Upon receiving the messages (either $\langle M_{ID}, M_E \rangle$ or $\langle M_{ID}, M_{K_i} \rangle$) from clients, proxies immediately transmit the messages to the aggregator. There are two main data streams at proxies: *(i)* $\langle M_{ID}, M_E \rangle$ stream and *(ii)* $\langle M_{ID}, M_{K_i} \rangle$ stream. $M_{ID}$ is used to ensure that $M_E$ and all $M_{K_i}$ will be joined later to decrypt or rebuild the message $M$ at the aggregator. In fact, due to pseudo one-/time pad encryption being semantically secure, $\langle M_{ID}, M_E \rangle$ and all $\langle M_{ID}, M_{K_i} \rangle$ are computationally indistinguishable, which hides from the proxies if the received data stream even contains the answer $M$ or is just a pseudo-random bit string.

### Step IV: Generating Result at the Aggregator

At the aggregator, all data streams ($\langle M_{ID}, M_E \rangle$ and $\langle M_{ID}, M_{K_i} \rangle$) are received, and can be joined together to obtain a unified data stream. Specifically, the associated $M_E$ and $M_{K_i}$ are paired by using a reduce operator with the common identifier $M_{ID}$. To rebuild the original randomized message $M$ from the client, the XOR function is performed over $M_E$ and $M_K$: $M = M_E \oplus M_K$ with $M_K$ being the XOR of all $M_{K_i}$: $M_K = \bigoplus_{i=2}^n M_{K_i}$. As the aggregator does not know which of the received messages is $M_E$, it just XORs all $n$ received messages to recover $M$.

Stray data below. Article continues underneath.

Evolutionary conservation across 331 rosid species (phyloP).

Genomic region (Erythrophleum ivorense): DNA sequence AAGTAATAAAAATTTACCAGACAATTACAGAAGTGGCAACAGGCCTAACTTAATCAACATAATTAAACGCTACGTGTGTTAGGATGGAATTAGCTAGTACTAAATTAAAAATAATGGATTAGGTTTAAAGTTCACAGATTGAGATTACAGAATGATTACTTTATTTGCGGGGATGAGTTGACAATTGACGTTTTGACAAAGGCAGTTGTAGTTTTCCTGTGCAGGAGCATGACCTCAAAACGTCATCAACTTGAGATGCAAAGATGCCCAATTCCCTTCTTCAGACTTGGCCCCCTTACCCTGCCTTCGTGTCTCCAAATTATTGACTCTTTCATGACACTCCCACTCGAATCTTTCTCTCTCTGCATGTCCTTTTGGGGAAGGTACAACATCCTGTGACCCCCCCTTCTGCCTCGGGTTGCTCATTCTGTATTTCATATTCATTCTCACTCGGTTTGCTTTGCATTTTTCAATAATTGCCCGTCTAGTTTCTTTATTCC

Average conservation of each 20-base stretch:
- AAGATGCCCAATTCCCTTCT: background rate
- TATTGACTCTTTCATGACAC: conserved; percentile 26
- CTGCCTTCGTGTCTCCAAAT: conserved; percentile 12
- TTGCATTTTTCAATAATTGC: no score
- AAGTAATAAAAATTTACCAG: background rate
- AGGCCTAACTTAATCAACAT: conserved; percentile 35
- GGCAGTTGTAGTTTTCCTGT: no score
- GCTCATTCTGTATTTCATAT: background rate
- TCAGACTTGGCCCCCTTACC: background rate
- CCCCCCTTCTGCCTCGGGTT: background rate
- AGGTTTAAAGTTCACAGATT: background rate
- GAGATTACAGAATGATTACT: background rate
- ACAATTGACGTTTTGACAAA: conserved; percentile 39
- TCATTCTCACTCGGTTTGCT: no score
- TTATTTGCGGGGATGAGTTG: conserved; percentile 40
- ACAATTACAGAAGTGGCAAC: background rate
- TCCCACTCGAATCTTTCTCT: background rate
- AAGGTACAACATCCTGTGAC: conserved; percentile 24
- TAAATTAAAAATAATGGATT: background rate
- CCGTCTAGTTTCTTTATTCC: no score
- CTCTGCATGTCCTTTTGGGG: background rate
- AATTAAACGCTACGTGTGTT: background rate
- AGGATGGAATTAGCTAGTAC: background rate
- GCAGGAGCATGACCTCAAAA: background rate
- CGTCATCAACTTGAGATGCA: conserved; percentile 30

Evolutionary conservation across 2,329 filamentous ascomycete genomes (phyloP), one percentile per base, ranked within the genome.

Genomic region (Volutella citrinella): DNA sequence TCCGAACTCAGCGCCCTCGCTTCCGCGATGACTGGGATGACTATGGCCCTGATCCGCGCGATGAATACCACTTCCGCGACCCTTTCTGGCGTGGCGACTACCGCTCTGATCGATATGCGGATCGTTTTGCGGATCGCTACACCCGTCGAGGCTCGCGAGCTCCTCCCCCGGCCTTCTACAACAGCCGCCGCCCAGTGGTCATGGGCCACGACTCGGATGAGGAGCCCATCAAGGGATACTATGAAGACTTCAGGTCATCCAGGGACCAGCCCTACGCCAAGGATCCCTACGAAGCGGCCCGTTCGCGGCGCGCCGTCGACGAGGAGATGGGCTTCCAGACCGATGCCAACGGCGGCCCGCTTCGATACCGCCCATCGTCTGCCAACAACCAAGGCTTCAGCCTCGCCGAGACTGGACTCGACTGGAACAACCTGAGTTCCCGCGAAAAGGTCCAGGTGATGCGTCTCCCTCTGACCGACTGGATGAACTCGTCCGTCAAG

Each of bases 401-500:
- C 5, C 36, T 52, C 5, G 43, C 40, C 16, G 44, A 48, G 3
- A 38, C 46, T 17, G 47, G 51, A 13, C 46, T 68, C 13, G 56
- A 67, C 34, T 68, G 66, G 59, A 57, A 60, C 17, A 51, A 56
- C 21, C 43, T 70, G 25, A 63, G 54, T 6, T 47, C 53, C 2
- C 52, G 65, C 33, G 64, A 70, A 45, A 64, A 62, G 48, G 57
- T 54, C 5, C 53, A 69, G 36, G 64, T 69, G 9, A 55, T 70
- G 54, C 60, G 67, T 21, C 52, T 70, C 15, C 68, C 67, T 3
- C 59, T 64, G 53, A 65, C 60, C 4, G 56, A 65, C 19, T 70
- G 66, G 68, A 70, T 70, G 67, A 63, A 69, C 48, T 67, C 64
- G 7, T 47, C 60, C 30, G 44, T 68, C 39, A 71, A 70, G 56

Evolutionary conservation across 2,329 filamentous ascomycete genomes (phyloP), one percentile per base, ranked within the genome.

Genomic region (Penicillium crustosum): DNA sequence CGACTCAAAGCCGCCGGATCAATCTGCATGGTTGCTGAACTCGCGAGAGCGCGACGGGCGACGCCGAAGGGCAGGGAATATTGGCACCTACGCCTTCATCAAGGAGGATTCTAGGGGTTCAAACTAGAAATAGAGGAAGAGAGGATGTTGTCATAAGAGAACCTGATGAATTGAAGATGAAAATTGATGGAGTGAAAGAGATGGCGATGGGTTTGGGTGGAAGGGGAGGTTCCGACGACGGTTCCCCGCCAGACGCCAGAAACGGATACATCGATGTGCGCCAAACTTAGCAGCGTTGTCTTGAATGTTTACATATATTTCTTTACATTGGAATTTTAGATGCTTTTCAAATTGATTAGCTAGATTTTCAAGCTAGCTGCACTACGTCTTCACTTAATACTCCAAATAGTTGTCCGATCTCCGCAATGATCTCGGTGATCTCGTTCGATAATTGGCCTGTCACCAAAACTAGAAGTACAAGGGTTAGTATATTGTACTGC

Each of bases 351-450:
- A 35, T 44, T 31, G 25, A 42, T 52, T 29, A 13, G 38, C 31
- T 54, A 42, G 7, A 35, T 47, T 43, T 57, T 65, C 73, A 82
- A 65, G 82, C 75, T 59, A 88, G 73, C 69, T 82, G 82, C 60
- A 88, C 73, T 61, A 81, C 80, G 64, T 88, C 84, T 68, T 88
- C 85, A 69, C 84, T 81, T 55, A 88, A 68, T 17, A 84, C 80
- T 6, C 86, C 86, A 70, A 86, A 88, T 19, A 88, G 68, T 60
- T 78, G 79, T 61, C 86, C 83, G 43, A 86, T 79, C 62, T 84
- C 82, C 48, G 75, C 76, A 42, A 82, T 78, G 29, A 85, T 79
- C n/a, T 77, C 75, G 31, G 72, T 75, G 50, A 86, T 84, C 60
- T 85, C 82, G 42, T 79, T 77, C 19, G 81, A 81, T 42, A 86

The joined answer stream is processed to produce the query results as a sliding window computation. For each window, the aggregator first adapts the computation window to the current start time $t$ by removing all old data items, with $timestamp < t$, from the window. Next, the aggregator adds the newly incoming data items into the window. Then, the answers in the window are decoded and aggregated to produce the query results for the analyst. Each query result is an estimated result which is bound to a range of error due to the approximation. The aggregator estimates this error bound and defines a confidence interval for the result as: $queryResult \pm errorBound$. The entire process is repeated for the next window, with the updated window parameters.